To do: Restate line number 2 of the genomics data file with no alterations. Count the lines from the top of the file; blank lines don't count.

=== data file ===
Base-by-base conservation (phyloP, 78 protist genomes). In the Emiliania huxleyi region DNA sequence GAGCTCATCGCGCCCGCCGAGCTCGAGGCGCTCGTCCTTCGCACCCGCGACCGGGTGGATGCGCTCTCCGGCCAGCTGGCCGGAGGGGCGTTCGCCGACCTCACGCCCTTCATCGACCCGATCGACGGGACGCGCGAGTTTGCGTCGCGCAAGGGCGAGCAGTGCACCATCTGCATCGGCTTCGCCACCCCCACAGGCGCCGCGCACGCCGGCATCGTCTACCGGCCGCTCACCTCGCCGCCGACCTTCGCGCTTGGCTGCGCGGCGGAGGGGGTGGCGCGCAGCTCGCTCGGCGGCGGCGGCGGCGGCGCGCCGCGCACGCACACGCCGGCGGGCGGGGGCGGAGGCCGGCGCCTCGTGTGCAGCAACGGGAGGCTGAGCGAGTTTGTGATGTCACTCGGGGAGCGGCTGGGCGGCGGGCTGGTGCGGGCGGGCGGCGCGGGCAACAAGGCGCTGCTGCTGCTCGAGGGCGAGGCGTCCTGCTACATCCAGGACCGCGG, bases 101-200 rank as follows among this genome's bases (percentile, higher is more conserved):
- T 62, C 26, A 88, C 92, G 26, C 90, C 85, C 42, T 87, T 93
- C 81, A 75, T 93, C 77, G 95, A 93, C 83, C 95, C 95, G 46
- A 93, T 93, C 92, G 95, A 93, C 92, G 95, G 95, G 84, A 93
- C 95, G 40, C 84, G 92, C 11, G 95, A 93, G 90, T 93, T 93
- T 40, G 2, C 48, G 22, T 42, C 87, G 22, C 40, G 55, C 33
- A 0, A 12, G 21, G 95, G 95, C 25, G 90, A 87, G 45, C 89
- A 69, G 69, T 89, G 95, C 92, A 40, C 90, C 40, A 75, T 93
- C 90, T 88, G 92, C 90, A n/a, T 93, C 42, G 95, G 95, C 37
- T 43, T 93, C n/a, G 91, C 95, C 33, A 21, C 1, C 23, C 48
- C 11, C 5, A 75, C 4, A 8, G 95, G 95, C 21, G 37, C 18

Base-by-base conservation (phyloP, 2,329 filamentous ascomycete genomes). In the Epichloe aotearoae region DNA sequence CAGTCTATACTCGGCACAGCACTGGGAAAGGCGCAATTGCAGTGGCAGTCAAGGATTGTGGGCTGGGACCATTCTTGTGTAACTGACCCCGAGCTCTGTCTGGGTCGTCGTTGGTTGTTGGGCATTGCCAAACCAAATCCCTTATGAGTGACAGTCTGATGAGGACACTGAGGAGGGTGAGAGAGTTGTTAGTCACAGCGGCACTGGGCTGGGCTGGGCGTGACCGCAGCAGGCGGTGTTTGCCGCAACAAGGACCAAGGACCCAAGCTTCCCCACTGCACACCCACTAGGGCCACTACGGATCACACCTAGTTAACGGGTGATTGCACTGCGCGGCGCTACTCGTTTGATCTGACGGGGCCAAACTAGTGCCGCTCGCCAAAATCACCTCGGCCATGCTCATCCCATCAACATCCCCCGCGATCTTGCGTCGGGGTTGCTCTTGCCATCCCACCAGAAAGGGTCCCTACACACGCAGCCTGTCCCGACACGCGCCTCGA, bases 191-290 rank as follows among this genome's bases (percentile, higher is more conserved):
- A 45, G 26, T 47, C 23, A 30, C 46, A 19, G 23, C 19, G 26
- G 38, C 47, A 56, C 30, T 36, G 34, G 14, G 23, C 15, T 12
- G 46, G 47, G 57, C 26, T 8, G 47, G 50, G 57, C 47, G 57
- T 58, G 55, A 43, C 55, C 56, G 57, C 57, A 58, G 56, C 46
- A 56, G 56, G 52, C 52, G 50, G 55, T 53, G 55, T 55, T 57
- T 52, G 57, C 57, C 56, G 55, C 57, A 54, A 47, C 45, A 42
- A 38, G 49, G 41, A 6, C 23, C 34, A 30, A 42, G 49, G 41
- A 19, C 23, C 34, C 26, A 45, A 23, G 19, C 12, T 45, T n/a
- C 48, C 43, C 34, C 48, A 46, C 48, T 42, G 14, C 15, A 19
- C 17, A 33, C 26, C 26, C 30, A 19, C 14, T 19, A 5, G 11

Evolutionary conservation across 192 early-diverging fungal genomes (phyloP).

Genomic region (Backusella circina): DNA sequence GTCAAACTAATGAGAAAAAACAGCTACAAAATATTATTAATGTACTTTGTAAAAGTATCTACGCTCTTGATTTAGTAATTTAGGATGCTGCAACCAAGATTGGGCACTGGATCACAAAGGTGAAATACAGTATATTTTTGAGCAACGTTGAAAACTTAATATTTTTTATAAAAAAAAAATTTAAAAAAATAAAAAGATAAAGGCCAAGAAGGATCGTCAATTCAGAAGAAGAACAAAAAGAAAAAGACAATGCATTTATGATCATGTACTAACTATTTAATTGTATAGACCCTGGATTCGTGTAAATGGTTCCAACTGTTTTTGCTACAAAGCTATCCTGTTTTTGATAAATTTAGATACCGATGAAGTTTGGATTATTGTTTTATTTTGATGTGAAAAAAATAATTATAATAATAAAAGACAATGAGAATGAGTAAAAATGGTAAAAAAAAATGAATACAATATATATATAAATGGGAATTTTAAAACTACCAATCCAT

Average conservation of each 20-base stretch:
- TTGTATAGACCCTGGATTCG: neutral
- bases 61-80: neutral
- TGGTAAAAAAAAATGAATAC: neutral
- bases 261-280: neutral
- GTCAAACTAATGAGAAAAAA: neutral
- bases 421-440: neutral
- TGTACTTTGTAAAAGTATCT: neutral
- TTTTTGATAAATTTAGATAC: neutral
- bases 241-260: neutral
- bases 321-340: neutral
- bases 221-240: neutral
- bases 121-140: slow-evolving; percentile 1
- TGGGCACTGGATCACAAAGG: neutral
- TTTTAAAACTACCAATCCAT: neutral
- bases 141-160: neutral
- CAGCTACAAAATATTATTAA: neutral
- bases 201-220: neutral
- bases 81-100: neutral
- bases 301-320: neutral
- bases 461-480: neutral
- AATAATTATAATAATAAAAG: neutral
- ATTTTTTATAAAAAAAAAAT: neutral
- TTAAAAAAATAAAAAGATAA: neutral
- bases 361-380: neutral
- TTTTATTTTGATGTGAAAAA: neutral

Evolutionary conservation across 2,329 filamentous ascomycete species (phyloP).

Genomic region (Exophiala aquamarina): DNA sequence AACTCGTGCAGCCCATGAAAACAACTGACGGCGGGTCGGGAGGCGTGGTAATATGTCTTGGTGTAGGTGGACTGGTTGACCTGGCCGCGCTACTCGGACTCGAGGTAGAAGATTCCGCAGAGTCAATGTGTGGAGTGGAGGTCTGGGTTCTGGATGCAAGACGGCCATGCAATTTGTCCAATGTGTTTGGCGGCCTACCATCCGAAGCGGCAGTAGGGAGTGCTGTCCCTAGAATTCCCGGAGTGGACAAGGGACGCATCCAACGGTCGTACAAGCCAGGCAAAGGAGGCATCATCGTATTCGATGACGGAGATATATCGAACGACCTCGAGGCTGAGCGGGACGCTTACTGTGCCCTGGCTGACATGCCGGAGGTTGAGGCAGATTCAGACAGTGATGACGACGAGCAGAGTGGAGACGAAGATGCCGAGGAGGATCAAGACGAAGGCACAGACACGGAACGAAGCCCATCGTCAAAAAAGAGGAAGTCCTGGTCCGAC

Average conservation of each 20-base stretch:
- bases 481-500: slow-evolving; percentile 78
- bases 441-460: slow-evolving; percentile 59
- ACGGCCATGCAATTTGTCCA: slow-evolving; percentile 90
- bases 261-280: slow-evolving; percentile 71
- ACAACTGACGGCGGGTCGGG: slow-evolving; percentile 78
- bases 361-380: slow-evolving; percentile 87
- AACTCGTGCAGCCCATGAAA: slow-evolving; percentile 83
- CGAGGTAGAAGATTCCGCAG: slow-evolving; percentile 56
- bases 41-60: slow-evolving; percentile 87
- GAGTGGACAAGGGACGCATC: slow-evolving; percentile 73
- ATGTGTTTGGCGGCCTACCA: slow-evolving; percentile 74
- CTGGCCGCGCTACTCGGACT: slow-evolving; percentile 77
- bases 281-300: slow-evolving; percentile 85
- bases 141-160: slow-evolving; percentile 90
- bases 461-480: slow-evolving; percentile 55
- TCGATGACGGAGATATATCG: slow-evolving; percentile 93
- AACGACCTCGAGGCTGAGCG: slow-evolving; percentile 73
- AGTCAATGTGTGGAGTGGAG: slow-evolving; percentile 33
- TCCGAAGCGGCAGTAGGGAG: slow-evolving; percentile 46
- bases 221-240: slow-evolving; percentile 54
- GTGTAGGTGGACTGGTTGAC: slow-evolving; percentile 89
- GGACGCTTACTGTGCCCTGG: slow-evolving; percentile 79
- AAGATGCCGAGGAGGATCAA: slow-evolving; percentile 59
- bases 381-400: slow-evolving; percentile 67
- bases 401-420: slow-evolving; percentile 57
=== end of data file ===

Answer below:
- T 62, C 26, A 88, C 92, G 26, C 90, C 85, C 42, T 87, T 93